Gov't ready to defend martial law declaration before high court

Dharel Placido, ABS-CBN News

Posted at May 26 2017 04:53 PM

An Armored Personnel Carrier (APC) leaves a military camp to reinforce government soldiers on their continuous assault with insurgents from the so-called Maute group, who has taken over large parts of the city, in Marawi, Philippines May 26, 2017. Romeo Ranoco, Reuters

MANILA - The government’s top lawyer on Friday said the administration is ready to defend the declaration of martial law in Mindanao, amid criticisms that President Rodrigo Duterte’s decision to impose it was an overreaction.

Solicitor General Jose Calida said the martial law declaration in Mindanao has “substantial and factual” bases and the government is prepared to defend before the high court.

“The facts are very substantial. If any citizen will challenge it in the Supreme Court I am confident we will be able to prove there was substantial, factual basis [for its declaration],” Calida told reporters.

“The Constitution says any citizen can go to the Supreme Court and they have the right to do so. However, the Office of the Solicitor General will be defending the Republic of the Philippines and the President when this matter goes up to the Supreme Court.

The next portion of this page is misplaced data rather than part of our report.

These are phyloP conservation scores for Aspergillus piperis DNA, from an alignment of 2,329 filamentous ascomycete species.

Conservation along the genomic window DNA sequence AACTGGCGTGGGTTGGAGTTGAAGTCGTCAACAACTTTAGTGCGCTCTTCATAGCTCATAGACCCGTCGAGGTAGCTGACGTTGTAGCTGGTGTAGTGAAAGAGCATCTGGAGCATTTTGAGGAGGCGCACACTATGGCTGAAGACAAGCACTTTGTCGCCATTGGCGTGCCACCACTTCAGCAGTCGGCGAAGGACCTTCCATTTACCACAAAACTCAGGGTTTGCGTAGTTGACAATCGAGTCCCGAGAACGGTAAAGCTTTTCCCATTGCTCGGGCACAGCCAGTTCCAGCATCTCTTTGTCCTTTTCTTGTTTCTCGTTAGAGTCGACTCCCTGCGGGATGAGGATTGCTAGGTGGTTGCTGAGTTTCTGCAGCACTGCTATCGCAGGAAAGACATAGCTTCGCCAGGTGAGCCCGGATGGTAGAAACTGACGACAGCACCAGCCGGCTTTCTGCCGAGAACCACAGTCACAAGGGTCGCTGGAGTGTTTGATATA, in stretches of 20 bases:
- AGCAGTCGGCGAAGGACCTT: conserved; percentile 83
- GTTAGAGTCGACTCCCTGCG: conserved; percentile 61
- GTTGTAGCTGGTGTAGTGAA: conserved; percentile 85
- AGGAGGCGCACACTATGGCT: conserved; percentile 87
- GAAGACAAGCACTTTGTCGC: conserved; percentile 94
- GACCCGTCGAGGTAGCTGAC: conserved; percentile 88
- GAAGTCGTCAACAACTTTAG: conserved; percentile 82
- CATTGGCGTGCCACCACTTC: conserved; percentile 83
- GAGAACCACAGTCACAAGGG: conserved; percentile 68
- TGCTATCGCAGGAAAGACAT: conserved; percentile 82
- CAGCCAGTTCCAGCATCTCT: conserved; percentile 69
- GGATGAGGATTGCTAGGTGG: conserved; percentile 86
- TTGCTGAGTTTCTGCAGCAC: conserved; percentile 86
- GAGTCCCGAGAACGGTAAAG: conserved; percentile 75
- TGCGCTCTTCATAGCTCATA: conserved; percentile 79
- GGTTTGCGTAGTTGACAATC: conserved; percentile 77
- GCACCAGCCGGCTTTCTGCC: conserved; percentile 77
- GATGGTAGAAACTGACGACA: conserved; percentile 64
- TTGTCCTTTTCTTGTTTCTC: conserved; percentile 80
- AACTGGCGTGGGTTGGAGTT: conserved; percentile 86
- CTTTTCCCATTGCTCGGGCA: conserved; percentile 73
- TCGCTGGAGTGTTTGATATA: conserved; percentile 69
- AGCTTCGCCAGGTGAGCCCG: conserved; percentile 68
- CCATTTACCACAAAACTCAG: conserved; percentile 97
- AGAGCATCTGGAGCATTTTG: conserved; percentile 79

Military troops were pursuing bandits from Maute group while on a mission to arrest Isnilon Hapilon, the suspected leader of the Islamic State in Southeast Asia, when the terror group took hostages and laid siege to parts of the city on Tuesday.

This prompted President Rodrigo Duterte to place Mindanao under martial law, citing the "rebellion" committed by the terrorists when it raised Islamic State flags around the city.

Duterte's decision to place Mindanao under martial law, however, was not welcomed by some groups, who feared abuses might be committed by the military in the implementation of martial rule.

Marawi residents scramble to get on a truck that will take them to safety. Photo by Jonathan Cellona

A CNN Philippines report earlier said a group of Muslim lawyers was planning to oppose Duterte’s martial law declaration before the SC.

Calida said the president can justify his declaration, although 
things are more complicated due to the alleged involvement of the Islamic State, which he said wants to establish a caliphate in Southeast Asia through Hapilon.

The Constitution allows the declaration of martial law in instances of invasion or rebellion. 

“What’s happening in Mindanao is no longer a rebellion of Filipino citizens. It has transmogrified into invasion by foreign terrorists who heeded the clarion call of the ISIS to go to the Philippines if they find difficulty in going to Iraq or Syria,” Calida said.

“Given the above clear and present dangers and atrocities happening in Mindanao, specially in Marawi City, it is the President’s constitutional duty to unsheathe the Republic’s sword of martial law to crush the rebellion that threatens to divide our country.”

The military said at least 31 suspected terrorists have been killed since the clashes erupted Tuesday. Some of these fatalities include Singaporean, Indonesian and Malaysian nationals.